9 comments on “Armchair BEA – Ethics in Blogging

  1. I think there’s definitely psychological stuff that goes on in my noggin when writing reviews. If a book was free through netgalley, I’m likely to subconsciously be less hard on it because, hey. Free to me, right? At the very least I don’t have the added heat of buyer’s remorse to fuel a less than stellar review. That’s probably why the FTC is all about the disclosure. The government knows more about our brains than we do… And they’re probably hiding aliens. I’m just saying.

    • FTC guidelines are just frustrating because I’m not actually trying to get anyone to buy anything. If my review encourages you to read a book, great. If, to you, reading a book means spending money, so be it. But that’s on you, not on me. Not to say I don’t want to disclose the information if it’s relevant to my readers, but all the minutiae about when and where and what I need to say is just overwhelming for (what feels like) no good reason.

  2. This was a well-written post and I thought you made some great points. I agree the FTC guidelines are a bit troublesome to figure out. You bring up some thought provoking points about bias. Well done.

    LLM – ABookGeek

    • I honestly haven’t given them too much thought because I feel like they don’t apply to my tiny blog… but I know they wouldn’t consider that to be the case. Thanks for reading!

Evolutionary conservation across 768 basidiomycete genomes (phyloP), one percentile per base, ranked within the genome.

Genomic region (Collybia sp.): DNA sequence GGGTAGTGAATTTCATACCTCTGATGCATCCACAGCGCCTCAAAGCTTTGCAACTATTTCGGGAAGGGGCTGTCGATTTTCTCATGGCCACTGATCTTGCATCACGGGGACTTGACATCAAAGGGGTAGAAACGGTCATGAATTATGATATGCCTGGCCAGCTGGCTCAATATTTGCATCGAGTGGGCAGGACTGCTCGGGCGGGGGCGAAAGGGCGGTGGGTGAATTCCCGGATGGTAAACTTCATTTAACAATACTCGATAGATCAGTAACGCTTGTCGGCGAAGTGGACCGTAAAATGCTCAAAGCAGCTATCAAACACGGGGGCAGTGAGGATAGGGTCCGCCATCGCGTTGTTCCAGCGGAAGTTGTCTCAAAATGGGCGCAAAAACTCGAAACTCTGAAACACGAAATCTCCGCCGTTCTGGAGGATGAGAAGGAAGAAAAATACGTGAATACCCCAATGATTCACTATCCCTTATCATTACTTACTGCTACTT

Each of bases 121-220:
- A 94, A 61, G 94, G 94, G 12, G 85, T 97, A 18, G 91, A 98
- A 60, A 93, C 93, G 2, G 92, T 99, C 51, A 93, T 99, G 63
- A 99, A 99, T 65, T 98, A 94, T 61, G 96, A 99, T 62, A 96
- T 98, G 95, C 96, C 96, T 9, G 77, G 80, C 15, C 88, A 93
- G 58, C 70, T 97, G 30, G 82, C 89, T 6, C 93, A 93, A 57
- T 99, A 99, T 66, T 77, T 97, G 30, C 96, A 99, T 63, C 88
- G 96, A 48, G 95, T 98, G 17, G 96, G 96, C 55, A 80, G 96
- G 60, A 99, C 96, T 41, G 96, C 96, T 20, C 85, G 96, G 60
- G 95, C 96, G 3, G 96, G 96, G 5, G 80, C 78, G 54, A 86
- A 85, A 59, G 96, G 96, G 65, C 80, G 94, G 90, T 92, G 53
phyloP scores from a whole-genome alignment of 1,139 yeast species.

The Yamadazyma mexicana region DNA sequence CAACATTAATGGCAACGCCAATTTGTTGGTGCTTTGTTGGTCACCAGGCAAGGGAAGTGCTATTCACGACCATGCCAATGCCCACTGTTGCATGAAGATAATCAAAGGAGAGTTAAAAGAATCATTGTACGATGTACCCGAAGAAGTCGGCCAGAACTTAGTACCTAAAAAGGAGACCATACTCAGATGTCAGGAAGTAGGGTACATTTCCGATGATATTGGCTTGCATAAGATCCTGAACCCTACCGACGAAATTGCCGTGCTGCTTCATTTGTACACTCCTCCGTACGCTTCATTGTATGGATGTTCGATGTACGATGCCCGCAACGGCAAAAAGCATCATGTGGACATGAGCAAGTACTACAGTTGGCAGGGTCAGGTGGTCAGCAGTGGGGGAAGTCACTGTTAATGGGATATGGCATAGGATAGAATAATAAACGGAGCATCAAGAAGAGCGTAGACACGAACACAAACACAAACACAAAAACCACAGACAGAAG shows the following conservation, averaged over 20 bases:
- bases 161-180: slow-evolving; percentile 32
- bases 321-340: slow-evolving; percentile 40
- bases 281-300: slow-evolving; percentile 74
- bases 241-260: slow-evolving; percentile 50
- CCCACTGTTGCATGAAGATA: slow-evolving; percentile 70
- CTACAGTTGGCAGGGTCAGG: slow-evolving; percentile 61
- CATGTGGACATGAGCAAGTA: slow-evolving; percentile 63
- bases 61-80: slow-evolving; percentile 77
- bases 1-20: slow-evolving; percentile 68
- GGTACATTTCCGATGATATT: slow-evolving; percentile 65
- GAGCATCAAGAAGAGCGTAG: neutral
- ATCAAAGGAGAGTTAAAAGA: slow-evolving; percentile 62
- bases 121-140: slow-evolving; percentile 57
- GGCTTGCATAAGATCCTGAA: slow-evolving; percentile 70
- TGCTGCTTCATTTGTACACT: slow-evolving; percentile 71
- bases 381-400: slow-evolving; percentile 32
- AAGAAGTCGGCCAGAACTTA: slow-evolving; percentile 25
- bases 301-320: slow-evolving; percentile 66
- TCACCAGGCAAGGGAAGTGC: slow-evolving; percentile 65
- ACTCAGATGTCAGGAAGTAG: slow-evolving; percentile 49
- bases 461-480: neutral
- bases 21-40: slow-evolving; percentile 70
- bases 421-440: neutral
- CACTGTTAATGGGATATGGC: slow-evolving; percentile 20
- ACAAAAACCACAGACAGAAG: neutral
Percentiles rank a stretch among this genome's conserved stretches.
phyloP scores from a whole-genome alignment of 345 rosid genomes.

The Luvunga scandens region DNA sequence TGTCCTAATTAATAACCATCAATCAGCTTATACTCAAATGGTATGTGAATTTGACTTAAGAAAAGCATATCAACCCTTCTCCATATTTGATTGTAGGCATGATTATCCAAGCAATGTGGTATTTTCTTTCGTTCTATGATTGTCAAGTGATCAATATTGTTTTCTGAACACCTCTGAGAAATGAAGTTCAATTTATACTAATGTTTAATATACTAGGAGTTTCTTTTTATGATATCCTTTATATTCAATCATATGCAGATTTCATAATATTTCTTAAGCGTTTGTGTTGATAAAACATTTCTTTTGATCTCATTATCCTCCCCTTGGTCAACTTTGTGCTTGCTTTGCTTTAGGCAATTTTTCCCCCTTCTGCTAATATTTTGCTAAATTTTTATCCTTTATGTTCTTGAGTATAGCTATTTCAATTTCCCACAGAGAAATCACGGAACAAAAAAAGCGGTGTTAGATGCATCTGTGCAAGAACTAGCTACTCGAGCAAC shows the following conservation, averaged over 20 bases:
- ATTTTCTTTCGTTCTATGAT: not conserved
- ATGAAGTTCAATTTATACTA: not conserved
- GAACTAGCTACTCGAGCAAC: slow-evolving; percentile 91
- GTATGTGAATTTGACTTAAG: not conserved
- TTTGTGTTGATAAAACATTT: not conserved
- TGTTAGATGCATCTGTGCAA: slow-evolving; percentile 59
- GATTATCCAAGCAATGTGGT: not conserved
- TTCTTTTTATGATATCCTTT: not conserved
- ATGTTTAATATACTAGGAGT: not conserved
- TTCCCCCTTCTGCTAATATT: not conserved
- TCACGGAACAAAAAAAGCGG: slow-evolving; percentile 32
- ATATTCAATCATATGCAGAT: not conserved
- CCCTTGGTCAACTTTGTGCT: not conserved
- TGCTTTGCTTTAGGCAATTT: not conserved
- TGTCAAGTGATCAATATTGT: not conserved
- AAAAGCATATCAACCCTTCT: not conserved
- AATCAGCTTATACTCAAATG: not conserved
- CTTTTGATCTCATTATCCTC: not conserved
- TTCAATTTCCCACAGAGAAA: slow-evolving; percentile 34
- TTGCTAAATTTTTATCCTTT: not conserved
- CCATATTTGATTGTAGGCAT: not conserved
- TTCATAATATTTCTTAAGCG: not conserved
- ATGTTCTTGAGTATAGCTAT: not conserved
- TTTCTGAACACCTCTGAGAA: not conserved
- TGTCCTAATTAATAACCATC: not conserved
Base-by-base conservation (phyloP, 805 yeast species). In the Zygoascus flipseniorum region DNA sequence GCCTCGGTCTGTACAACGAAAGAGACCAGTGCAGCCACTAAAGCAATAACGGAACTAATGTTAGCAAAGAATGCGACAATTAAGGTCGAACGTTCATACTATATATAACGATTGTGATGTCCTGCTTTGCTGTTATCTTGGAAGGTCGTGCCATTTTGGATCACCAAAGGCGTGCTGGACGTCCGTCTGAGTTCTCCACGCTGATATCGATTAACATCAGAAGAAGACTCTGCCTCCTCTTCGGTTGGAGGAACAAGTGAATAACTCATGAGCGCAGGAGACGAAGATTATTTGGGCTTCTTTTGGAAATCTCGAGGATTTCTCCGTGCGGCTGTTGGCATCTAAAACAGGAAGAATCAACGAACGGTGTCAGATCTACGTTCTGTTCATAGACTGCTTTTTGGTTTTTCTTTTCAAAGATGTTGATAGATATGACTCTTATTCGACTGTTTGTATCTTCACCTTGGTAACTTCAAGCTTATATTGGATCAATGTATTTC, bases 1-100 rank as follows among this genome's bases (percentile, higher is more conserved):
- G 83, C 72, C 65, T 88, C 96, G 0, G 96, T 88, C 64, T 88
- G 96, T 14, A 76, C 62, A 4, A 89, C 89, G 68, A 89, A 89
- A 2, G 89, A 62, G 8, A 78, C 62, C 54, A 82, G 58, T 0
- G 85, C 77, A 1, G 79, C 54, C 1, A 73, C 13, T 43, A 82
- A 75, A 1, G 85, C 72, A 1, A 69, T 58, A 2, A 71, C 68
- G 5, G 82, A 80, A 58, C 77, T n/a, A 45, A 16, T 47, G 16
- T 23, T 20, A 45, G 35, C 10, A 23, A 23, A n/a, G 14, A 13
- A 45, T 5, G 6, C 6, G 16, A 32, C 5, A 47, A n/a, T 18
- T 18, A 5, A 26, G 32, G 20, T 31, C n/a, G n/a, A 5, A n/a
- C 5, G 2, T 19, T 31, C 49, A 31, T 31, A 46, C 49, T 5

3. When I worked at the bookstore we received tons of ARCs. They were given to the store so that the employees and/or managers would have some real time with the book before it came out. There were no expectations on how we’d react, although there’d be a lot of hope.

    We were not allowed to sell the books but that was pretty much it. We never had to credit the publisher for giving us the books and we didn’t. We weren’t under any obligation to read the books but someone usually would. No one came behind us requiring any verification and our customers never even gave it a thought–if they even knew.

    The same went for all the music we received, too.

    It sounds like some folks in the FTC are maybe getting a wee bit antsy about the Internet and disclosure. I can see you having to bear it all if there’s a quid pro quo and there may very well be some bloggers who are managing to make those types of deals. If so, then they should be upfront. Otherwise, I don’t think it’s that big an issue–but maybe times have changed.

    My having an ARC has absolutely no impact on whether I review pro or con. It’s about my reaction to the content of the book. (shrug)

    • Which is so funny because you actually WERE trying to sell books. Not for personal gain, but still more aggressive than what I’m doing here, which is really just sharing my thoughts. Thanks for commenting!

    • Yeah. I feel like it all comes back to being honest, which I do… but I know I’m probably not following all the nitty gritty details.

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